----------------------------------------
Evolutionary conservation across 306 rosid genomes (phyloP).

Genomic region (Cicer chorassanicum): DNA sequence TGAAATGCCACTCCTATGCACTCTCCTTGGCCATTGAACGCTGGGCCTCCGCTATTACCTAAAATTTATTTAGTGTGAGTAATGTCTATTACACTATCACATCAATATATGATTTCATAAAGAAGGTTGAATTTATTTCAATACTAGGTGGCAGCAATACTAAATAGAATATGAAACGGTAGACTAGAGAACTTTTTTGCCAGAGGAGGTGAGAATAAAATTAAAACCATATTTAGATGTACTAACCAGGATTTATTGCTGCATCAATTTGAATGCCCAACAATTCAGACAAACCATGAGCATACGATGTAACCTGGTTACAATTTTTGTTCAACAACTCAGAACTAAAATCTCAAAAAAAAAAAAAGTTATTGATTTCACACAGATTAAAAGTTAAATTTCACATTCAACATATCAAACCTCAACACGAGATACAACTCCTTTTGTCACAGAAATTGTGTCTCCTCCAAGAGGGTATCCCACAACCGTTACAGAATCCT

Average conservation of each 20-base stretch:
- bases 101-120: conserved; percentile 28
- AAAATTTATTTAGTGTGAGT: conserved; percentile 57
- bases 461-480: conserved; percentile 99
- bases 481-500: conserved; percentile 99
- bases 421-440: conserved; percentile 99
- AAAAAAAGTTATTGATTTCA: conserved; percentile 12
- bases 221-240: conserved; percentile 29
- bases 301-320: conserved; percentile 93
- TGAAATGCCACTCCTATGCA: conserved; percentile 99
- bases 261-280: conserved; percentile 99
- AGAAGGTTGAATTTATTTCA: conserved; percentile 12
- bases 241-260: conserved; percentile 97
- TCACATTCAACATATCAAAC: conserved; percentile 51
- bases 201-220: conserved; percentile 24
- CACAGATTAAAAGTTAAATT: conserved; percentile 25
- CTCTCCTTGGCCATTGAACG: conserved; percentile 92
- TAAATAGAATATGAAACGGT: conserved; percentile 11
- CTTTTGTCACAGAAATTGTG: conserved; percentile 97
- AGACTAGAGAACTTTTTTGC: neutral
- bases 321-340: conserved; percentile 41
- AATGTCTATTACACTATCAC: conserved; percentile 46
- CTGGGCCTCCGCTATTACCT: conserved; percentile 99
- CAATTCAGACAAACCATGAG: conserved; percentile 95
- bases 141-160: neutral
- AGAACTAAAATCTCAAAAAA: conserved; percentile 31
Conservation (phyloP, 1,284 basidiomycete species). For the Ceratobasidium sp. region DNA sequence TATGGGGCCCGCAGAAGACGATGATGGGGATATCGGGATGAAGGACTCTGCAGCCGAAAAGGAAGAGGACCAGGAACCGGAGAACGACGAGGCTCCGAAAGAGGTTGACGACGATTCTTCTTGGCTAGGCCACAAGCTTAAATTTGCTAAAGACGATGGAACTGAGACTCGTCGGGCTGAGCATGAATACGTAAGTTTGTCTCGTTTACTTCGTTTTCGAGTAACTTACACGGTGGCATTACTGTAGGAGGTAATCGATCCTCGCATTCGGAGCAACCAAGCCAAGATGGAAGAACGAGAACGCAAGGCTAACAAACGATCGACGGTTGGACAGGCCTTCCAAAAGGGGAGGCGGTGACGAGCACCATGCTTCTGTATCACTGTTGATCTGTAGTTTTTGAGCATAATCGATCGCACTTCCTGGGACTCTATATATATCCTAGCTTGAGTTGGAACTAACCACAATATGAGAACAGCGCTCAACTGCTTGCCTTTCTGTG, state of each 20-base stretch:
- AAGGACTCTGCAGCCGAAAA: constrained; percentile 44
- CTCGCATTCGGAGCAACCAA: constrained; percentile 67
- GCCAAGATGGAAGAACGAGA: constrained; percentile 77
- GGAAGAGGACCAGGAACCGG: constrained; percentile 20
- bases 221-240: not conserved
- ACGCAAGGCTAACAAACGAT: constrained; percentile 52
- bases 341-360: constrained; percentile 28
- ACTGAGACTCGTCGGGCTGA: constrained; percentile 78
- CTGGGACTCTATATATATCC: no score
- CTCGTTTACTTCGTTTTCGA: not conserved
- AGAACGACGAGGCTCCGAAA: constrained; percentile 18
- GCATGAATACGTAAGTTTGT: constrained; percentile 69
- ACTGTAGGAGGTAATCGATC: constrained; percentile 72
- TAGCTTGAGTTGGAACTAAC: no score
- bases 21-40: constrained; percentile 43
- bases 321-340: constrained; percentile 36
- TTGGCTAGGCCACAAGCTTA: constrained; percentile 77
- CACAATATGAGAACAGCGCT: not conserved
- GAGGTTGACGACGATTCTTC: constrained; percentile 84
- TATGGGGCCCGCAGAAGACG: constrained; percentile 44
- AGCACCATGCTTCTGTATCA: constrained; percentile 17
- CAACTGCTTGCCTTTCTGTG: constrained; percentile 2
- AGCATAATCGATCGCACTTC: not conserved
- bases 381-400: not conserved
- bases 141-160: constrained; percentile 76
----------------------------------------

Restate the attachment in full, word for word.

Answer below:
Evolutionary conservation across 306 rosid genomes (phyloP).

Genomic region (Cicer chorassanicum): DNA sequence TGAAATGCCACTCCTATGCACTCTCCTTGGCCATTGAACGCTGGGCCTCCGCTATTACCTAAAATTTATTTAGTGTGAGTAATGTCTATTACACTATCACATCAATATATGATTTCATAAAGAAGGTTGAATTTATTTCAATACTAGGTGGCAGCAATACTAAATAGAATATGAAACGGTAGACTAGAGAACTTTTTTGCCAGAGGAGGTGAGAATAAAATTAAAACCATATTTAGATGTACTAACCAGGATTTATTGCTGCATCAATTTGAATGCCCAACAATTCAGACAAACCATGAGCATACGATGTAACCTGGTTACAATTTTTGTTCAACAACTCAGAACTAAAATCTCAAAAAAAAAAAAAGTTATTGATTTCACACAGATTAAAAGTTAAATTTCACATTCAACATATCAAACCTCAACACGAGATACAACTCCTTTTGTCACAGAAATTGTGTCTCCTCCAAGAGGGTATCCCACAACCGTTACAGAATCCT

Average conservation of each 20-base stretch:
- bases 101-120: conserved; percentile 28
- AAAATTTATTTAGTGTGAGT: conserved; percentile 57
- bases 461-480: conserved; percentile 99
- bases 481-500: conserved; percentile 99
- bases 421-440: conserved; percentile 99
- AAAAAAAGTTATTGATTTCA: conserved; percentile 12
- bases 221-240: conserved; percentile 29
- bases 301-320: conserved; percentile 93
- TGAAATGCCACTCCTATGCA: conserved; percentile 99
- bases 261-280: conserved; percentile 99
- AGAAGGTTGAATTTATTTCA: conserved; percentile 12
- bases 241-260: conserved; percentile 97
- TCACATTCAACATATCAAAC: conserved; percentile 51
- bases 201-220: conserved; percentile 24
- CACAGATTAAAAGTTAAATT: conserved; percentile 25
- CTCTCCTTGGCCATTGAACG: conserved; percentile 92
- TAAATAGAATATGAAACGGT: conserved; percentile 11
- CTTTTGTCACAGAAATTGTG: conserved; percentile 97
- AGACTAGAGAACTTTTTTGC: neutral
- bases 321-340: conserved; percentile 41
- AATGTCTATTACACTATCAC: conserved; percentile 46
- CTGGGCCTCCGCTATTACCT: conserved; percentile 99
- CAATTCAGACAAACCATGAG: conserved; percentile 95
- bases 141-160: neutral
- AGAACTAAAATCTCAAAAAA: conserved; percentile 31
Conservation (phyloP, 1,284 basidiomycete species). For the Ceratobasidium sp. region DNA sequence TATGGGGCCCGCAGAAGACGATGATGGGGATATCGGGATGAAGGACTCTGCAGCCGAAAAGGAAGAGGACCAGGAACCGGAGAACGACGAGGCTCCGAAAGAGGTTGACGACGATTCTTCTTGGCTAGGCCACAAGCTTAAATTTGCTAAAGACGATGGAACTGAGACTCGTCGGGCTGAGCATGAATACGTAAGTTTGTCTCGTTTACTTCGTTTTCGAGTAACTTACACGGTGGCATTACTGTAGGAGGTAATCGATCCTCGCATTCGGAGCAACCAAGCCAAGATGGAAGAACGAGAACGCAAGGCTAACAAACGATCGACGGTTGGACAGGCCTTCCAAAAGGGGAGGCGGTGACGAGCACCATGCTTCTGTATCACTGTTGATCTGTAGTTTTTGAGCATAATCGATCGCACTTCCTGGGACTCTATATATATCCTAGCTTGAGTTGGAACTAACCACAATATGAGAACAGCGCTCAACTGCTTGCCTTTCTGTG, state of each 20-base stretch:
- AAGGACTCTGCAGCCGAAAA: constrained; percentile 44
- CTCGCATTCGGAGCAACCAA: constrained; percentile 67
- GCCAAGATGGAAGAACGAGA: constrained; percentile 77
- GGAAGAGGACCAGGAACCGG: constrained; percentile 20
- bases 221-240: not conserved
- ACGCAAGGCTAACAAACGAT: constrained; percentile 52
- bases 341-360: constrained; percentile 28
- ACTGAGACTCGTCGGGCTGA: constrained; percentile 78
- CTGGGACTCTATATATATCC: no score
- CTCGTTTACTTCGTTTTCGA: not conserved
- AGAACGACGAGGCTCCGAAA: constrained; percentile 18
- GCATGAATACGTAAGTTTGT: constrained; percentile 69
- ACTGTAGGAGGTAATCGATC: constrained; percentile 72
- TAGCTTGAGTTGGAACTAAC: no score
- bases 21-40: constrained; percentile 43
- bases 321-340: constrained; percentile 36
- TTGGCTAGGCCACAAGCTTA: constrained; percentile 77
- CACAATATGAGAACAGCGCT: not conserved
- GAGGTTGACGACGATTCTTC: constrained; percentile 84
- TATGGGGCCCGCAGAAGACG: constrained; percentile 44
- AGCACCATGCTTCTGTATCA: constrained; percentile 17
- CAACTGCTTGCCTTTCTGTG: constrained; percentile 2
- AGCATAATCGATCGCACTTC: not conserved
- bases 381-400: not conserved
- bases 141-160: constrained; percentile 76